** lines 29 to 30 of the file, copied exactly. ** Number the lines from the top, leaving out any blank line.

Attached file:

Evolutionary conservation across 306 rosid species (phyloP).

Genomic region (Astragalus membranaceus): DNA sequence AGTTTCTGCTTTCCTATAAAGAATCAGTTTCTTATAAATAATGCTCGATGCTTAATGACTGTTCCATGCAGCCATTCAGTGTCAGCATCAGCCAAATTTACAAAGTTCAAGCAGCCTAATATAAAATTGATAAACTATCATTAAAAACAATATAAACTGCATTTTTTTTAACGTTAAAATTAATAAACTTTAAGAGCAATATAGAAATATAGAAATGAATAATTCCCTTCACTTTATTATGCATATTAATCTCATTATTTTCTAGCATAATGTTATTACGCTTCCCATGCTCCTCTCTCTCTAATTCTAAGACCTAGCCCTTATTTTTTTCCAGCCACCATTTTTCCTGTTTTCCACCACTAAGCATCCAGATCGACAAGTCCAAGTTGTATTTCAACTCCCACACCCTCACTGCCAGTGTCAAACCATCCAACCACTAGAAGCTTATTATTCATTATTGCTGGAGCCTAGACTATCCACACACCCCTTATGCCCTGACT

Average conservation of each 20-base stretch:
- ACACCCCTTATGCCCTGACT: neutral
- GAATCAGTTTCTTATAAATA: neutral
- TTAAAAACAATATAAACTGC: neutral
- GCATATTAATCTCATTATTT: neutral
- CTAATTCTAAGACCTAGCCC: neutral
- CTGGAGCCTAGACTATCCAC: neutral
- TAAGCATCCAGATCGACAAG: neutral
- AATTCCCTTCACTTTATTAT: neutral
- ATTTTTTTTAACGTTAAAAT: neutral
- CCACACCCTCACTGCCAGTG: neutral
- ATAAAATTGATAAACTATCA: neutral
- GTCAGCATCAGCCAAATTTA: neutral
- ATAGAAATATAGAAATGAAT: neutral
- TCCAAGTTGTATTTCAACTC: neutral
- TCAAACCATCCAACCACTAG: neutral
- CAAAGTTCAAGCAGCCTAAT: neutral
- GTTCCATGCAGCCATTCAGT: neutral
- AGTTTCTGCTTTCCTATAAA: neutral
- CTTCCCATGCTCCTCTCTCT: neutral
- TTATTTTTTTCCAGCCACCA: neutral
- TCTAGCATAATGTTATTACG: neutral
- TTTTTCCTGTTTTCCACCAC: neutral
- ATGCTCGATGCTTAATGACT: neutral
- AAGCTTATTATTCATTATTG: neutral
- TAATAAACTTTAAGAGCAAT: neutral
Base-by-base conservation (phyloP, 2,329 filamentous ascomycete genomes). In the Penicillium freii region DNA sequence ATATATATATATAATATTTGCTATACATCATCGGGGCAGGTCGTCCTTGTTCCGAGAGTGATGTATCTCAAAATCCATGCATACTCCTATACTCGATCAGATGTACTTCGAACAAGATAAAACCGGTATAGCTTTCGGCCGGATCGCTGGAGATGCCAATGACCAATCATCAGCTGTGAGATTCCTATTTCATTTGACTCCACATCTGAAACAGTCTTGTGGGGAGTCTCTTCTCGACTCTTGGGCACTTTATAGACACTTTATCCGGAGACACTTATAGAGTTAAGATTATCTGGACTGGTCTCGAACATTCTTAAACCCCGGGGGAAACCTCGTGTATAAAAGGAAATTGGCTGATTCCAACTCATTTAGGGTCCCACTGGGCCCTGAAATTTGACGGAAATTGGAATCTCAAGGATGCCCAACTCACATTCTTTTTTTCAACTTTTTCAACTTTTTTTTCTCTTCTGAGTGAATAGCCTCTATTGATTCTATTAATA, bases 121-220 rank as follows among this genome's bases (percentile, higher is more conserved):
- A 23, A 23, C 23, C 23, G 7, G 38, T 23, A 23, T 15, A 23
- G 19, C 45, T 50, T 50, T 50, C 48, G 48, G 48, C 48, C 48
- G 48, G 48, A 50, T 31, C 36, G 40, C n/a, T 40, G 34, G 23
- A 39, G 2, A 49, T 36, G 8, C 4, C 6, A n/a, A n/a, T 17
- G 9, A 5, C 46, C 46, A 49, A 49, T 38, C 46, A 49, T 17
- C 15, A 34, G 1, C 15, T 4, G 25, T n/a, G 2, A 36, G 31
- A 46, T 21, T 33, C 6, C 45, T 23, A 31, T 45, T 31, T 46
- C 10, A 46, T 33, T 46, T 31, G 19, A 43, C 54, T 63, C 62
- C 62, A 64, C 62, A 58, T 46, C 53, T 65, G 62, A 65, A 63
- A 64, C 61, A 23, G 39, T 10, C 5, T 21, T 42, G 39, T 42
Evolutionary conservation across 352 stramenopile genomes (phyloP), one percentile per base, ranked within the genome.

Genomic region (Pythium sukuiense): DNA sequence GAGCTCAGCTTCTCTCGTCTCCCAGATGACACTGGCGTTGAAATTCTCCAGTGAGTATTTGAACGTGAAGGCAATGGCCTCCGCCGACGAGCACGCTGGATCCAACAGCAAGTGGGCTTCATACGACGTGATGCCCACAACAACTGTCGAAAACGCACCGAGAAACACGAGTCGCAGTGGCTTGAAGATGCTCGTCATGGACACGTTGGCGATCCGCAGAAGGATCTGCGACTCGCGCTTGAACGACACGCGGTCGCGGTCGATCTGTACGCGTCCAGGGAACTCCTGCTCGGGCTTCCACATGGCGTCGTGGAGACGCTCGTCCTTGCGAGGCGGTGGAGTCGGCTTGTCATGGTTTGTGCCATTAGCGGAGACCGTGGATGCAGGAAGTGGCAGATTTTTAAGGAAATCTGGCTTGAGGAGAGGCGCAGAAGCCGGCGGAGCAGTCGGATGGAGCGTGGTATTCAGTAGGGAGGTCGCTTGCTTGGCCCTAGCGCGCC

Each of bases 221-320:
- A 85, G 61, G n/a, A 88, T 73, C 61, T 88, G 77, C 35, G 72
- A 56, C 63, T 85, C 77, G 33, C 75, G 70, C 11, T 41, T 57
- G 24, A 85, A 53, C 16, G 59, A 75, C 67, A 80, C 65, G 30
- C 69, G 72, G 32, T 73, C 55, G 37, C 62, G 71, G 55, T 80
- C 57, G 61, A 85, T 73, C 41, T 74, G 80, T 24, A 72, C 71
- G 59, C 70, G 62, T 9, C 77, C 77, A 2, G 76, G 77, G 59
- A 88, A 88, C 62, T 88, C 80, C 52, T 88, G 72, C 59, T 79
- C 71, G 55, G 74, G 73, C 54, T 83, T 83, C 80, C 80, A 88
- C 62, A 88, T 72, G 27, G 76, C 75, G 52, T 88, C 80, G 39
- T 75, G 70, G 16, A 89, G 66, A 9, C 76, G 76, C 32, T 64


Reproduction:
Base-by-base conservation (phyloP, 2,329 filamentous ascomycete genomes). In the Penicillium freii region DNA sequence ATATATATATATAATATTTGCTATACATCATCGGGGCAGGTCGTCCTTGTTCCGAGAGTGATGTATCTCAAAATCCATGCATACTCCTATACTCGATCAGATGTACTTCGAACAAGATAAAACCGGTATAGCTTTCGGCCGGATCGCTGGAGATGCCAATGACCAATCATCAGCTGTGAGATTCCTATTTCATTTGACTCCACATCTGAAACAGTCTTGTGGGGAGTCTCTTCTCGACTCTTGGGCACTTTATAGACACTTTATCCGGAGACACTTATAGAGTTAAGATTATCTGGACTGGTCTCGAACATTCTTAAACCCCGGGGGAAACCTCGTGTATAAAAGGAAATTGGCTGATTCCAACTCATTTAGGGTCCCACTGGGCCCTGAAATTTGACGGAAATTGGAATCTCAAGGATGCCCAACTCACATTCTTTTTTTCAACTTTTTCAACTTTTTTTTCTCTTCTGAGTGAATAGCCTCTATTGATTCTATTAATA, bases 121-220 rank as follows among this genome's bases (percentile, higher is more conserved):
- A 23, A 23, C 23, C 23, G 7, G 38, T 23, A 23, T 15, A 23